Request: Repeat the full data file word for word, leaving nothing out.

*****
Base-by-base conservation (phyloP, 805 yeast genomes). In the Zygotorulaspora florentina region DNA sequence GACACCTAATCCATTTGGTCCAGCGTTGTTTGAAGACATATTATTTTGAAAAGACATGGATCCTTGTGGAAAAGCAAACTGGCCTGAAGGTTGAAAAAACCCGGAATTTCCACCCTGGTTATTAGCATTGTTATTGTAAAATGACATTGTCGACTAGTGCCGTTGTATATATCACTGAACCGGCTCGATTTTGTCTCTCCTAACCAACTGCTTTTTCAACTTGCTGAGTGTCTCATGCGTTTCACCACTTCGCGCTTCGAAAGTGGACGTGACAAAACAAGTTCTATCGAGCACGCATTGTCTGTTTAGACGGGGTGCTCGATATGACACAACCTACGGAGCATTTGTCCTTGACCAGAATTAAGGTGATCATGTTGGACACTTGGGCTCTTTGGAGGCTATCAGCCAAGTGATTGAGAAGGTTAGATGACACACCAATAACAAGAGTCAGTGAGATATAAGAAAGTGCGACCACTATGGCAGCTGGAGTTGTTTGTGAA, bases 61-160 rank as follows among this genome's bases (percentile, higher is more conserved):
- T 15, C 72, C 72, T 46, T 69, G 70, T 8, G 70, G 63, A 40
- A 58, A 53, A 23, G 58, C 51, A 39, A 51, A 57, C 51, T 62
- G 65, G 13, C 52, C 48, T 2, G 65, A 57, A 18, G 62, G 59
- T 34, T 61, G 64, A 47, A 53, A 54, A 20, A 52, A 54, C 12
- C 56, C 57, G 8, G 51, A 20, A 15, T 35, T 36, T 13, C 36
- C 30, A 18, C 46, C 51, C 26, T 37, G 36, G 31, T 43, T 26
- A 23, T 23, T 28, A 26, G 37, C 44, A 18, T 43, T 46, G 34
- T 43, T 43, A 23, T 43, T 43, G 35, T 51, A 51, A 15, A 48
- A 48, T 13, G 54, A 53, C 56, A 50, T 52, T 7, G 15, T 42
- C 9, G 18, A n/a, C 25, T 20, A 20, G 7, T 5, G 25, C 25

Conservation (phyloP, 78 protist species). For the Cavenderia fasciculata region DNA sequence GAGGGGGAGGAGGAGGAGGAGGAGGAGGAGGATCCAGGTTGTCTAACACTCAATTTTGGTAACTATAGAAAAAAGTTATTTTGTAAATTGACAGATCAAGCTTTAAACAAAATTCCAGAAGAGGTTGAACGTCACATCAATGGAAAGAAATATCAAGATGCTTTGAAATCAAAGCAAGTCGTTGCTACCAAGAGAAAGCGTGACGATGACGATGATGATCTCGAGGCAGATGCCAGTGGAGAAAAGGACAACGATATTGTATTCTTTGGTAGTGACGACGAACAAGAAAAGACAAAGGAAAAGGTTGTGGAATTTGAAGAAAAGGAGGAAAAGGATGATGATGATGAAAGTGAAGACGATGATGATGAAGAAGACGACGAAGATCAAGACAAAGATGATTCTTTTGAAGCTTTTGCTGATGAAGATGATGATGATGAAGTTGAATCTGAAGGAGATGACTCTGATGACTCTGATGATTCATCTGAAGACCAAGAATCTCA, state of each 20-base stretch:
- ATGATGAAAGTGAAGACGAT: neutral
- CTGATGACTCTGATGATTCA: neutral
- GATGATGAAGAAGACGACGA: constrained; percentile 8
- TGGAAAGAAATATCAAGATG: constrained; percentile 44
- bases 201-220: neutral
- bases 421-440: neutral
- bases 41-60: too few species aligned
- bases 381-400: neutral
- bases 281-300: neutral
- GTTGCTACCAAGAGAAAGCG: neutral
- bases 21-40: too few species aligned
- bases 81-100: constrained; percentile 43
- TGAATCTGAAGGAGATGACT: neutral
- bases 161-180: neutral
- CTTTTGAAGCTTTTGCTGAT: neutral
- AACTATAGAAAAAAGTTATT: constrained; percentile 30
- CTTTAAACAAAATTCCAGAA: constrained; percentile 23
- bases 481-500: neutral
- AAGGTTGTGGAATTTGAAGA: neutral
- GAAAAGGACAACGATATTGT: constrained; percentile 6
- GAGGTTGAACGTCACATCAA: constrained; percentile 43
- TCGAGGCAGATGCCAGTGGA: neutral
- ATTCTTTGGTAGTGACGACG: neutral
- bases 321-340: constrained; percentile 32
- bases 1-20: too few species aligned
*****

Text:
Base-by-base conservation (phyloP, 805 yeast genomes). In the Zygotorulaspora florentina region DNA sequence GACACCTAATCCATTTGGTCCAGCGTTGTTTGAAGACATATTATTTTGAAAAGACATGGATCCTTGTGGAAAAGCAAACTGGCCTGAAGGTTGAAAAAACCCGGAATTTCCACCCTGGTTATTAGCATTGTTATTGTAAAATGACATTGTCGACTAGTGCCGTTGTATATATCACTGAACCGGCTCGATTTTGTCTCTCCTAACCAACTGCTTTTTCAACTTGCTGAGTGTCTCATGCGTTTCACCACTTCGCGCTTCGAAAGTGGACGTGACAAAACAAGTTCTATCGAGCACGCATTGTCTGTTTAGACGGGGTGCTCGATATGACACAACCTACGGAGCATTTGTCCTTGACCAGAATTAAGGTGATCATGTTGGACACTTGGGCTCTTTGGAGGCTATCAGCCAAGTGATTGAGAAGGTTAGATGACACACCAATAACAAGAGTCAGTGAGATATAAGAAAGTGCGACCACTATGGCAGCTGGAGTTGTTTGTGAA, bases 61-160 rank as follows among this genome's bases (percentile, higher is more conserved):
- T 15, C 72, C 72, T 46, T 69, G 70, T 8, G 70, G 63, A 40
- A 58, A 53, A 23, G 58, C 51, A 39, A 51, A 57, C 51, T 62
- G 65, G 13, C 52, C 48, T 2, G 65, A 57, A 18, G 62, G 59
- T 34, T 61, G 64, A 47, A 53, A 54, A 20, A 52, A 54, C 12
- C 56, C 57, G 8, G 51, A 20, A 15, T 35, T 36, T 13, C 36
- C 30, A 18, C 46, C 51, C 26, T 37, G 36, G 31, T 43, T 26
- A 23, T 23, T 28, A 26, G 37, C 44, A 18, T 43, T 46, G 34
- T 43, T 43, A 23, T 43, T 43, G 35, T 51, A 51, A 15, A 48
- A 48, T 13, G 54, A 53, C 56, A 50, T 52, T 7, G 15, T 42
- C 9, G 18, A n/a, C 25, T 20, A 20, G 7, T 5, G 25, C 25

Conservation (phyloP, 78 protist species). For the Cavenderia fasciculata region DNA sequence GAGGGGGAGGAGGAGGAGGAGGAGGAGGAGGATCCAGGTTGTCTAACACTCAATTTTGGTAACTATAGAAAAAAGTTATTTTGTAAATTGACAGATCAAGCTTTAAACAAAATTCCAGAAGAGGTTGAACGTCACATCAATGGAAAGAAATATCAAGATGCTTTGAAATCAAAGCAAGTCGTTGCTACCAAGAGAAAGCGTGACGATGACGATGATGATCTCGAGGCAGATGCCAGTGGAGAAAAGGACAACGATATTGTATTCTTTGGTAGTGACGACGAACAAGAAAAGACAAAGGAAAAGGTTGTGGAATTTGAAGAAAAGGAGGAAAAGGATGATGATGATGAAAGTGAAGACGATGATGATGAAGAAGACGACGAAGATCAAGACAAAGATGATTCTTTTGAAGCTTTTGCTGATGAAGATGATGATGATGAAGTTGAATCTGAAGGAGATGACTCTGATGACTCTGATGATTCATCTGAAGACCAAGAATCTCA, state of each 20-base stretch:
- ATGATGAAAGTGAAGACGAT: neutral
- CTGATGACTCTGATGATTCA: neutral
- GATGATGAAGAAGACGACGA: constrained; percentile 8
- TGGAAAGAAATATCAAGATG: constrained; percentile 44
- bases 201-220: neutral
- bases 421-440: neutral
- bases 41-60: too few species aligned
- bases 381-400: neutral
- bases 281-300: neutral
- GTTGCTACCAAGAGAAAGCG: neutral
- bases 21-40: too few species aligned
- bases 81-100: constrained; percentile 43
- TGAATCTGAAGGAGATGACT: neutral
- bases 161-180: neutral
- CTTTTGAAGCTTTTGCTGAT: neutral
- AACTATAGAAAAAAGTTATT: constrained; percentile 30
- CTTTAAACAAAATTCCAGAA: constrained; percentile 23
- bases 481-500: neutral
- AAGGTTGTGGAATTTGAAGA: neutral
- GAAAAGGACAACGATATTGT: constrained; percentile 6
- GAGGTTGAACGTCACATCAA: constrained; percentile 43
- TCGAGGCAGATGCCAGTGGA: neutral
- ATTCTTTGGTAGTGACGACG: neutral
- bases 321-340: constrained; percentile 32
- bases 1-20: too few species aligned